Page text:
Friday, October 15, 2004

Ugh. The South rises again.
The front page of the Tennessean today has a big headline: "Remark on Cheney's daughter draws fire"(the story is strangely missing from the website). Out of all the things Bush said that were outrageous: the lie that he "never said" he was unconcerned about Osama, the chuckle and sarcastic remark about 45 million Americans without health insurance ("I hope it's not the Administration's fault"), the media is now in full frenzy over Kerry invoking the Vice President's daughter in an attempt to humanize a discussion on homosexuality. She was probably the first gay person to pop into his head. And there's a reason for that: Dick Cheney himself has talked openly on the campaign trail about having a gay daughter, and it was an open issue in the VP debate, and Cheney seemed to have no problem with it.

So, their outrage is bizarre. But there is a very real visceral reaction against Kerry on this point. I've heard it from many people and felt a pang of grimace myself when he said it. Liberals (non-Southern at least) are missing the point of why this is costing Kerry so heavily. And it is. My fellow liberals are guffawing at how Republicans sound silly now defending the honor of gay people. But that's not what they are doing. The people who are offended are so on the parents' behalf. They think having a gay daughter is akin to having a child with a facial deformity, or a drug problem. So people here are angry and--to be sure--changing their vote because they think Kerry was impolite in his own ambition. Down here, that's the kiss of death.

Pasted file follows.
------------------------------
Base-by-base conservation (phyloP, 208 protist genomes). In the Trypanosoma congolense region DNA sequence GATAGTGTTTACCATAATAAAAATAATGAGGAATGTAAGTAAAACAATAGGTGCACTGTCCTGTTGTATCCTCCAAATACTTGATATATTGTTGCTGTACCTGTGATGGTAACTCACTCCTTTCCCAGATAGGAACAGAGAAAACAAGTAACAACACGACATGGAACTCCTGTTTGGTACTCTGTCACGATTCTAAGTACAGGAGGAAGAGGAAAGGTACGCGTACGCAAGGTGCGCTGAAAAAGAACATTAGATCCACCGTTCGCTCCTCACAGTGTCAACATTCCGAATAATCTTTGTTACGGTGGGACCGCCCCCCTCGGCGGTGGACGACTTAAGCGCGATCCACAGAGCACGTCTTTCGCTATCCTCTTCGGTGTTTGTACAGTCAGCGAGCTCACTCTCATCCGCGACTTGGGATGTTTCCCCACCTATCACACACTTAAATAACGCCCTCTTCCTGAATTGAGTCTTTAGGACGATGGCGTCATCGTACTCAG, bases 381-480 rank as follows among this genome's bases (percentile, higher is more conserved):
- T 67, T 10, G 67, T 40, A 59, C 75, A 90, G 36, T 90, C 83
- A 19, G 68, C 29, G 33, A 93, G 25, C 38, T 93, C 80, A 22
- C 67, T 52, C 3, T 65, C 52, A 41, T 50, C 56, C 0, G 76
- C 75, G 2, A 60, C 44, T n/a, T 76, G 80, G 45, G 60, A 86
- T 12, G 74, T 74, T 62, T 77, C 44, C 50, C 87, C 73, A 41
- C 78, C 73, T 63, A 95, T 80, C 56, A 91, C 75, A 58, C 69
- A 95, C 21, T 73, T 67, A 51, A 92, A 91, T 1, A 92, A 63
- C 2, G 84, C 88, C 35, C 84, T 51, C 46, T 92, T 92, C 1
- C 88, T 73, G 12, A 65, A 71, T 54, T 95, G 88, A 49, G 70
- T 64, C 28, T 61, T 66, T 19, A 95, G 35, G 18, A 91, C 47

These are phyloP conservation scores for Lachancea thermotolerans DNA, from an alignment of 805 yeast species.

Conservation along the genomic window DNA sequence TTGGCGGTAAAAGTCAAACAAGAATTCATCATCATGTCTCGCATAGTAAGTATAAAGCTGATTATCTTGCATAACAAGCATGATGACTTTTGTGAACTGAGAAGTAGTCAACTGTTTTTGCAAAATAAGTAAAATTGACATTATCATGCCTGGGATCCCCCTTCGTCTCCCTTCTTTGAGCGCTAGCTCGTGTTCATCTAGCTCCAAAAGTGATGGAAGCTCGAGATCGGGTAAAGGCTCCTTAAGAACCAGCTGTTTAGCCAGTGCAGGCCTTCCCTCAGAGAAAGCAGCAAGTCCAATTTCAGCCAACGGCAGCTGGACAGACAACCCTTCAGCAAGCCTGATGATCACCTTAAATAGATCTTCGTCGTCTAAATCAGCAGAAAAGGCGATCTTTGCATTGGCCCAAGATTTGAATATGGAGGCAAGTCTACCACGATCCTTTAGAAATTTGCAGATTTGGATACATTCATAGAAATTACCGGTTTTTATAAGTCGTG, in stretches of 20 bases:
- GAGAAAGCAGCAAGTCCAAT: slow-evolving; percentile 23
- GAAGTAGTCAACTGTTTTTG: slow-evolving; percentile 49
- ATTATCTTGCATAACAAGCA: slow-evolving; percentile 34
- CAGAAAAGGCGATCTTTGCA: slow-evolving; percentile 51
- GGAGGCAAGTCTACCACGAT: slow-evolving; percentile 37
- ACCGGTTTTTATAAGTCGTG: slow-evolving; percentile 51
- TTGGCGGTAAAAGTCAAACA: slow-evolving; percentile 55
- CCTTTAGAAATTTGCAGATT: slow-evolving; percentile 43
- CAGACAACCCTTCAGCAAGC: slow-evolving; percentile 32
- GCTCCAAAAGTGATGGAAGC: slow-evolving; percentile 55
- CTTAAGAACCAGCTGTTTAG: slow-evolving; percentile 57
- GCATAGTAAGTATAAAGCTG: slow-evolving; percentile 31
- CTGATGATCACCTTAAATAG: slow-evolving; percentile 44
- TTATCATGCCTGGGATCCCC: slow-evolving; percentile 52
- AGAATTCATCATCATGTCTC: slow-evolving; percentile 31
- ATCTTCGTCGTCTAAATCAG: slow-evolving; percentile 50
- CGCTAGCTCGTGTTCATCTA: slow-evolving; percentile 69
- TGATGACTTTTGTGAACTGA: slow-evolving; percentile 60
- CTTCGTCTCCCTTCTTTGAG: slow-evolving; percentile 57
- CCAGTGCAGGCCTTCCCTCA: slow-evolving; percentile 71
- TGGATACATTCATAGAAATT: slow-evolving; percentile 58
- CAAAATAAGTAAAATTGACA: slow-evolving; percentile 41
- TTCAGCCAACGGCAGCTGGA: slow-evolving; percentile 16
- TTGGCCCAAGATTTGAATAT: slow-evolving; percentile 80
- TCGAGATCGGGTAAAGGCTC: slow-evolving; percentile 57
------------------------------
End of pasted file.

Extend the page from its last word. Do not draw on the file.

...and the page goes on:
But didn't Edwards get away with mentioning it? Yes, but remember he couched his reference in effusive praise for the Vice President and his wife and the way they've handled the issue. You could almost feel Edwards and the audience feeling sorry for the Cheneys. And the Vice President got to thank Edwards for his expression of sorrow. That's why it flew perfectly well here. Kerry, on the other hand, just stated it matter-of-factly. For the Southern sensibility, he might as well have said "even the Vice President has a horribly disfigured daughter. have you seen her?" Is that the totally wrong-headed way to hear both Edwards and Kerry's remark? Absolutely. But, many people who don't consider themselves anti-gay still frame homosexuality subconsciously as a difference of quality, that it's a "condition." So they can hear the remark as impolite, without feeling the anti-gay sentiment at the heart of that reaction. I even cringed myself--not sure if it was my own sense that he wasn't being polite, or just a recognition that it would become a political issue.

Is this really a stupid non-issue? Yes. It's bewildering that some undecideds could think this is an important revelation of Kerry's character in a way that all of Bush's lies, and irresponsible decisions, and demonstrated incompetence are not. But let's face the facts about these strange voters: by definition, someone who is still undecided thinks about very different things than you and I do. That's why if I was advising Kerry, I'd tell him to apologize. Get out on Saturday and offer an apology directly to the Cheneys for upsetting them, to get into the Sunday shows, and let's get this story over with. Remind everyone that it had been a campaign issue already so he thought it was a good way to humanize the issue within the conversation that the VP and Senator Edwards had already started, but he never intended to offend them.

The Cheneys "outrage" is what's truly offensive. They are the ones that in my opinion have slandered their daughter by treating her mention as an embarassment. But we've got to suck this one up. The truth is that Edwards knows how to talk around sensitive subjects to people in the South, and Kerry does not. He should probably be glad for that--the Southern brand of polity is a horrible curse. But today, it's hurting us.

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